Consider a regional assessment of fair housing. HUD recommends, though does not really incentivize, a regional approach to assessing housing needs and developing strategies. While each local jurisdiction in the Washington DC area will still develop its own financial, land use and other tools to meet local housing needs, there may be some degree of regional assessment that could be undertaken. Local elected officials, along with housing and planning directors, should become better informed about what it would take to do a regional assessment of fair housing, and whether some type of regional approach is possible.
Share best practices. At the very least, local jurisdictions in the Washington DC region need to do a better job at sharing best practices for expanding housing options. In the last few years, many jurisdictions in the region have conducted housing studies that have led to the development of policy recommendations. The policies and plans should be shared across jurisdictions through MWCOG or another regional body so that jurisdictions can learn from each other and possibly help promote consistency in policies and regulations throughout the region.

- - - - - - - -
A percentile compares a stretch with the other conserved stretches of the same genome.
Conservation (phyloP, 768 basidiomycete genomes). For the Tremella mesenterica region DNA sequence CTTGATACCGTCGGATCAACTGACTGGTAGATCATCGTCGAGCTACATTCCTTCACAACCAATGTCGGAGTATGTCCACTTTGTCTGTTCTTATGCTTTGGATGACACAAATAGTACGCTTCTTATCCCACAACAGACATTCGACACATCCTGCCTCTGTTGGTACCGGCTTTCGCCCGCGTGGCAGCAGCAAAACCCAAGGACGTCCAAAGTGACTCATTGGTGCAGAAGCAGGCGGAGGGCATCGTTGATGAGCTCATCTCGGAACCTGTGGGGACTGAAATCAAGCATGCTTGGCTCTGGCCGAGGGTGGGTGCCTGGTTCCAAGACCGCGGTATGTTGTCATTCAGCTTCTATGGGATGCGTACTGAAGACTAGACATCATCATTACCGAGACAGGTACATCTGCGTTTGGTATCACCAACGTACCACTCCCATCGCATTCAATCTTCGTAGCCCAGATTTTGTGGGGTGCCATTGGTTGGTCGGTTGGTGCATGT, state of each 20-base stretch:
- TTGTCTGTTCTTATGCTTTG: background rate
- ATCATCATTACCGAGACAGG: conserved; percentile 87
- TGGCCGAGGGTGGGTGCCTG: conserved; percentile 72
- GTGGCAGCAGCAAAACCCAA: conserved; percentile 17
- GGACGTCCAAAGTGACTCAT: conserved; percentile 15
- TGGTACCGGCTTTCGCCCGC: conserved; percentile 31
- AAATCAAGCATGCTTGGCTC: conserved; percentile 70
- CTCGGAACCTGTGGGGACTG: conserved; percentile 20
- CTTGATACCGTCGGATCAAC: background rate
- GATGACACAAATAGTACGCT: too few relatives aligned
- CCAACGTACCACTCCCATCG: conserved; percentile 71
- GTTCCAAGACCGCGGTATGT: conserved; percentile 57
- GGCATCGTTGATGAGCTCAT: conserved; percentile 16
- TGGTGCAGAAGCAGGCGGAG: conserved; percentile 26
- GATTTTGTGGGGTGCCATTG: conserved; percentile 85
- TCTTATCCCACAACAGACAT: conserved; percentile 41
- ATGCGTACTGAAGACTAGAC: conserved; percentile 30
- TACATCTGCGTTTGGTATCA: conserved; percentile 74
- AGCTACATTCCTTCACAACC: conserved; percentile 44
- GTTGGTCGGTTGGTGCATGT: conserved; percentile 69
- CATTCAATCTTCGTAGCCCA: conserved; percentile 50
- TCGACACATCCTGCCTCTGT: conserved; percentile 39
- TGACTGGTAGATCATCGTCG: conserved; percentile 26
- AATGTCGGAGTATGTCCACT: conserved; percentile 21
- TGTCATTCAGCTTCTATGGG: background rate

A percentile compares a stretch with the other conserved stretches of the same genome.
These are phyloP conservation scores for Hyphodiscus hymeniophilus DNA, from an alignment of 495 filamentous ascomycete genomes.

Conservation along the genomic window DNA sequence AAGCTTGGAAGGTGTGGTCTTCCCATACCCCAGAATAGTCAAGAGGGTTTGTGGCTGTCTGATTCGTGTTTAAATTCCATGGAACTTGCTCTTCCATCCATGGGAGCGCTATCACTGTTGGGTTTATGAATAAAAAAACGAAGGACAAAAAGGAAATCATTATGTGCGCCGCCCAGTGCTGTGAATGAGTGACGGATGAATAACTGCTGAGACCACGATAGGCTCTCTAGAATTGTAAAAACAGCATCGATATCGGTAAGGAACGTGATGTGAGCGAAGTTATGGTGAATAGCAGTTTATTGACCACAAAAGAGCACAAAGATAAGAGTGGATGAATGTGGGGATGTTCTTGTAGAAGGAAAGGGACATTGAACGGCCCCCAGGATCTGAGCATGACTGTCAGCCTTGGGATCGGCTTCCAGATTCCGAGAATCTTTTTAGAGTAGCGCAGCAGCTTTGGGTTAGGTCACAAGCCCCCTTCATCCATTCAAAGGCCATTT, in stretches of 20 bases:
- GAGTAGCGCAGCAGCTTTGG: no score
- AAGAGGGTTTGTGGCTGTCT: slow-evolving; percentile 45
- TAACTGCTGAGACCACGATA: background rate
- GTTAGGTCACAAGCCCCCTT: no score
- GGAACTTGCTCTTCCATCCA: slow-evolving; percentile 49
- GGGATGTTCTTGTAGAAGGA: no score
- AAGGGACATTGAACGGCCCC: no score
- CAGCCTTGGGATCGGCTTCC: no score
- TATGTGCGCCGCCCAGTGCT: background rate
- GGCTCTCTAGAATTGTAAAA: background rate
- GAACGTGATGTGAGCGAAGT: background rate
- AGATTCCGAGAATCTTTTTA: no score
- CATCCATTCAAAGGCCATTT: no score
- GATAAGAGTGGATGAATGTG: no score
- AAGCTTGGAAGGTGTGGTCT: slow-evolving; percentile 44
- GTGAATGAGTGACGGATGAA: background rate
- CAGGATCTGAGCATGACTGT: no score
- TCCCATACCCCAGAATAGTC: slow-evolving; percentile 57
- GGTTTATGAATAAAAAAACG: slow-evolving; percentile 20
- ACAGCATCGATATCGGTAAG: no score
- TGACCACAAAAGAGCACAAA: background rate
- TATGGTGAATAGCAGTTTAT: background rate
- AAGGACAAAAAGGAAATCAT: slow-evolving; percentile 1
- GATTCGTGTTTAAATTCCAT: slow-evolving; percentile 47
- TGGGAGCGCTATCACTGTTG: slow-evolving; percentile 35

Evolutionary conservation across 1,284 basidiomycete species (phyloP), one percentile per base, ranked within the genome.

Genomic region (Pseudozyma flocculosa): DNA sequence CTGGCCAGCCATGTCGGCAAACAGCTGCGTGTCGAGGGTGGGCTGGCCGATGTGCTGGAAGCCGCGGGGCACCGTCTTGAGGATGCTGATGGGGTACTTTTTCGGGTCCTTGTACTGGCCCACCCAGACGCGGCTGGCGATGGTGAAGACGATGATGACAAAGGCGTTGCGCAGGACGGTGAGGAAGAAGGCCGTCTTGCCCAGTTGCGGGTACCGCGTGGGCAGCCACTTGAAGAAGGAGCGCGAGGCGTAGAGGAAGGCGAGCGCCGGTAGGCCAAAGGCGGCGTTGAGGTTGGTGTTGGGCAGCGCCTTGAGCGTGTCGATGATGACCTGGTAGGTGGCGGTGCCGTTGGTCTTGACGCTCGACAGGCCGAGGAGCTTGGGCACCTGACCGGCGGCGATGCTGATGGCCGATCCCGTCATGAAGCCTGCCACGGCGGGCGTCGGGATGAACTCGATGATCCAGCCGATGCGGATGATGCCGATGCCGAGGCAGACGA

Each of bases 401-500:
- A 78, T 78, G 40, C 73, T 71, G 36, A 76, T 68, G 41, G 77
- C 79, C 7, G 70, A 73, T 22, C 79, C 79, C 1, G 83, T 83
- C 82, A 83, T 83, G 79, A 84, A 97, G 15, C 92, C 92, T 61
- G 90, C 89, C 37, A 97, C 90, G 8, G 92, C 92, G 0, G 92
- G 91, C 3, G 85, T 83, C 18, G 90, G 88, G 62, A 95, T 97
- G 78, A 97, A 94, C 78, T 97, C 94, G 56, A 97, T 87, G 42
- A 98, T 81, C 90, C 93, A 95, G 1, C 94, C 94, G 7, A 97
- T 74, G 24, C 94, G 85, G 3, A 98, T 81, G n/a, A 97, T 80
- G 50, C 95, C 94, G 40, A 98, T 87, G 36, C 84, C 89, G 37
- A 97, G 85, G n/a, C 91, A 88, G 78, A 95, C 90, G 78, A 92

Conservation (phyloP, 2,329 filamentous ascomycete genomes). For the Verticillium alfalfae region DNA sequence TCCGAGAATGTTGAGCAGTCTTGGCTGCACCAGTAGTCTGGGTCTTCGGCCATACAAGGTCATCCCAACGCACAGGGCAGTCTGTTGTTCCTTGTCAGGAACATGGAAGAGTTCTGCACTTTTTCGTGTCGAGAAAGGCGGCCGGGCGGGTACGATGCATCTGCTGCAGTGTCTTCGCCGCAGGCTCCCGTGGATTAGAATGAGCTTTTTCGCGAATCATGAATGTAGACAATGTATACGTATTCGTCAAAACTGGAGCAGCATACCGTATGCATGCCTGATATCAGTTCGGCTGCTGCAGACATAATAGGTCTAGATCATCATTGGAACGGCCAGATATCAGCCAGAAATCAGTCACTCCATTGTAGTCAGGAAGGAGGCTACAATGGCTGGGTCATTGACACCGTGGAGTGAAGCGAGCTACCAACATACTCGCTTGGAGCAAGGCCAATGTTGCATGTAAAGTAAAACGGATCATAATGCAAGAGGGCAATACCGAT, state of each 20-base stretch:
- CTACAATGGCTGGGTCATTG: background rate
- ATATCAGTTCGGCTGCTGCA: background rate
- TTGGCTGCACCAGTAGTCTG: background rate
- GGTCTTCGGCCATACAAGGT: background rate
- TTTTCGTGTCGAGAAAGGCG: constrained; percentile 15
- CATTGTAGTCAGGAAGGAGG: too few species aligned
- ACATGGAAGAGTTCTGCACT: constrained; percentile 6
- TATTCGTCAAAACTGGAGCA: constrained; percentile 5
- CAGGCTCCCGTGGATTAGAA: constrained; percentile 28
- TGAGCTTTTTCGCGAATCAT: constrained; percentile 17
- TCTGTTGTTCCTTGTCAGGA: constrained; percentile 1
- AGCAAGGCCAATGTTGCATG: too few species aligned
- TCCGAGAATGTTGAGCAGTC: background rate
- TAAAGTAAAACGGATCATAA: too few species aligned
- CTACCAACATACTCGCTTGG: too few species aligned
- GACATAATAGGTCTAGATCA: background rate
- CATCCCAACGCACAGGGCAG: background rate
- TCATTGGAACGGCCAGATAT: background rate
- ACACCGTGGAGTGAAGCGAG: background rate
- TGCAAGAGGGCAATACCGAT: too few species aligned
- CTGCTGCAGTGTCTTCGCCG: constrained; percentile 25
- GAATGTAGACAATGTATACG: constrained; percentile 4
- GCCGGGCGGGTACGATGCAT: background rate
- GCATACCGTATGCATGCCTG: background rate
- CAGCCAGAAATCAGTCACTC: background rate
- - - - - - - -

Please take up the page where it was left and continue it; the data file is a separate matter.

Focus on community engagement. There is no silver bullet that we have yet to discover that will solve our region’s housing challenges. Jurisdictions in the Washington DC region are among the most innovative communities in the country in terms of affordable housing tools. We know what needs to be done. The major obstacle that remains is building political will and responding to community opposition to housing, particularly multi-family housing and housing affordable to low-income individuals and families. We should work together to solve the NIMBY (not in my backyard) issue by figuring out how to respond to concerns about density, schools, and parking; how to provide elected officials with education and information they can use at public meetings; and how to have conversations that promote inclusion and tolerance.
On that last point, I think there would be a lot of people in our region who would want to be part of that conversation right now.